The destruction of the dam claimed between 20.000 and 100.000 civilian lives.[8] It was dynamited again by retreating German troops in 1943. In the end the dam suffered extensive damage, and the powerhouse hall was nearly destroyed. Both were rebuilt between 1944 and 1949.

General Electric built the new generators for the Dam. Their weight was more than 2,250,000 pounds. The generators replaced those destroyed during WWII. Each of the new units is rated 90,000 kVA,[9] as compared with the 77,500 kVA of the old generators, built in 1931. With a frame diameter of 42 feet, 5 inches, units were shipped in 1946.[10]

Power generation was restarted in 1950. In 1969-80, the second powerhouse was built with a production capacity of 828 MW.

Currently, the dam is over 800 metres long and 61 metres high. The dam elevates the river water up to 37 m, which floods the rapids above and makes the entire Dnieper navigable. Over its long history, the dam was hailed as one of the greatest achievements of Soviet industrialization programs.

Post-Soviet time

Commemorative 5 hryvnia coin

Today the dam has been privatized and continues to power the adjacent industrial complexes. The pressure of the water leaving the dam is at 38.7 metres and the reservoir that is behind it is 33.3 cubic kilometres. The dam is also used by traffic.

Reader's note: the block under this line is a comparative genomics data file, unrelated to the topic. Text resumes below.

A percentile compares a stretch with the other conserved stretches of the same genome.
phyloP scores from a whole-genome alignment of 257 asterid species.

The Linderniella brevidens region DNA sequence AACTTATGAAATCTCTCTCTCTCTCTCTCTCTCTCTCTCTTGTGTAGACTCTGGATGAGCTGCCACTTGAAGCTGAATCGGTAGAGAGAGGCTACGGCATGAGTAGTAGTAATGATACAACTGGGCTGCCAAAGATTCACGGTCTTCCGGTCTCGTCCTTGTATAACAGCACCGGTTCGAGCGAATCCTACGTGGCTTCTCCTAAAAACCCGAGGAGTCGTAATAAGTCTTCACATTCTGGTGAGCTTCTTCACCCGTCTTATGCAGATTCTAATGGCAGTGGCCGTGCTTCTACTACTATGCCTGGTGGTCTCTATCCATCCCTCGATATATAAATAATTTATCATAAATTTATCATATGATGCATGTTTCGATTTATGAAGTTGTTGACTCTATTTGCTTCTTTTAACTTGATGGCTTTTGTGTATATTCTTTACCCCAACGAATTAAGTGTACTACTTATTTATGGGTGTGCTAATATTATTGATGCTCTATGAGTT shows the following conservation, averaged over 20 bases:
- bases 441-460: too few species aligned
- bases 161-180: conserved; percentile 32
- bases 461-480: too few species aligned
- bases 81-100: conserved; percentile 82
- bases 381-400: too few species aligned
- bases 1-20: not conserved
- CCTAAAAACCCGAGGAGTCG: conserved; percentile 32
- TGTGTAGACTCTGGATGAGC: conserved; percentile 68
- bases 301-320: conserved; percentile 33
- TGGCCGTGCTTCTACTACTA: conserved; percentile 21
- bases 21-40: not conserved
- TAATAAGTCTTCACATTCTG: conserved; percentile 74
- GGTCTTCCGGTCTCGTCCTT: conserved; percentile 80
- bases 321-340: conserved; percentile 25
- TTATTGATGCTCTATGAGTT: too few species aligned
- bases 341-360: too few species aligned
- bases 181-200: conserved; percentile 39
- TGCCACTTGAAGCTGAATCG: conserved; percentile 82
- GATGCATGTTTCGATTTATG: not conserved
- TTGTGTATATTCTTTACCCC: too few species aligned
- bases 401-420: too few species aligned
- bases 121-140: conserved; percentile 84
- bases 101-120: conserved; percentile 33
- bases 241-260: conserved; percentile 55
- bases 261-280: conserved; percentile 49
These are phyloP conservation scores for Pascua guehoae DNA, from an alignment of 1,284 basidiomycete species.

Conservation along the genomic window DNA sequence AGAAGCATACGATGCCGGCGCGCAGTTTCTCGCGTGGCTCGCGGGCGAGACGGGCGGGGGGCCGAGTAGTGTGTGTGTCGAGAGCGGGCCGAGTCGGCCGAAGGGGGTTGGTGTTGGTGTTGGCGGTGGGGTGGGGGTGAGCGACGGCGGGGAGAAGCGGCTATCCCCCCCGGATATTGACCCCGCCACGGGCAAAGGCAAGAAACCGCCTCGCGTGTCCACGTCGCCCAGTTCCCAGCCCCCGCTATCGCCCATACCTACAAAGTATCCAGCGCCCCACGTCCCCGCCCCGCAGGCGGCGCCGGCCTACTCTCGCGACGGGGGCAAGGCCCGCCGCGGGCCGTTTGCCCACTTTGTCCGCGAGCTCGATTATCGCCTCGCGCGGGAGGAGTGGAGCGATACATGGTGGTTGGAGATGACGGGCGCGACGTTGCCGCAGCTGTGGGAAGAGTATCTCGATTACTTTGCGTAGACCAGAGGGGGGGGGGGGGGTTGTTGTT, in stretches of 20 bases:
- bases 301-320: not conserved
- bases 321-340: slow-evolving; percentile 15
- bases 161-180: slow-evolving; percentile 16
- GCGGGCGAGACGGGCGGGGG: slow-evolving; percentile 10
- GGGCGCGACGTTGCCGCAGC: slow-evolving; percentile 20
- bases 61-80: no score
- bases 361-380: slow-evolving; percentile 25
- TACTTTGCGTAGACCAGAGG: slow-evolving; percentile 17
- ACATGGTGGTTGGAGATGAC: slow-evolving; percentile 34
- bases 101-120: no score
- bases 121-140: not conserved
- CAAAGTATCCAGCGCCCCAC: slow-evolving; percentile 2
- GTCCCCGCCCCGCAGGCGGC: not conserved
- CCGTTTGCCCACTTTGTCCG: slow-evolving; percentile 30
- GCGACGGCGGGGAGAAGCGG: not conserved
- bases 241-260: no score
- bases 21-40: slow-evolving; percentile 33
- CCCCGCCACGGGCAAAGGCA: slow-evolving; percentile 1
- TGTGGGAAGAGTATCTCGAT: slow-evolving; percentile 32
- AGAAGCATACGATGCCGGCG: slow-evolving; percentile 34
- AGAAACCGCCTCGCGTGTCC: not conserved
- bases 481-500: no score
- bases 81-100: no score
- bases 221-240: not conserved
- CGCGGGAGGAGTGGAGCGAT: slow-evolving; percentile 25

1. ^ (Russian) Непорожний П. С. Гидроэнергетика и комплексное использование водных ресурсов СССР. — Энергоиздат, 1982. — С. 17. — 559 с.
  2. ^ Dnieper Hydroelectric Station // Encyclopedia of Ukraine
  3. ^ (Russian) Нестерук Ф. Я. Развитие гидроэнергетики СССР. — Изд-во Академии наук СССР, 1963. — С. 34. — 382 с.
  4. ^ a b c d С. Кульчицький (2004). Україна в системі загальносоюзного народногосподарського комплексу (PDF). Проблеми Історії України: факти, судження, пошуки (in Ukrainian) 11: 30–31. 
  5. ^ Новицкий В. (2002). Днепрогэс — символ советско-американской дружбы (PDF). 2000 (in Russian) (393): A7. 
  6. ^ Quoted in Isaac Deutscher. The Prophet Unarmed: Trotsky: 1921-1929, Oxford University Press, 1959, reprinted by Verso, 2003, ISBN 1-85984-446-4, p.178
  7. ^ Knickerbocker, H.R. (1941). Is Tomorrow Hitler's? 200 Questions On the Battle of Mankind. Reynal & Hitchcock. pp. 107–108. 
  8. ^ Ukrainian Activists Draw Attention To Little-Known WWII Tragedy
  9. ^ kilo-volt-amperes
  10. ^ Hydro-electric Generator for Russia's Dnieprostroi Dam, 1945. Image #21.009. Science Service Historical Image Collection. National Museum of American History. Smithsonian Institution

Further reading

  • "Комсомольская правда" об угрозах плотины Киевской ГЭС и водохранилища
  • "Аргументы и факты" о реальных угрозах дамбы Киевского водохранилища и ГЭС
  • "Известия" о проблематике плотины Киевского водохранилища и ГЭС
  • Эксперт УНИАН об угрозах дамбы Киевского водохранилища

External links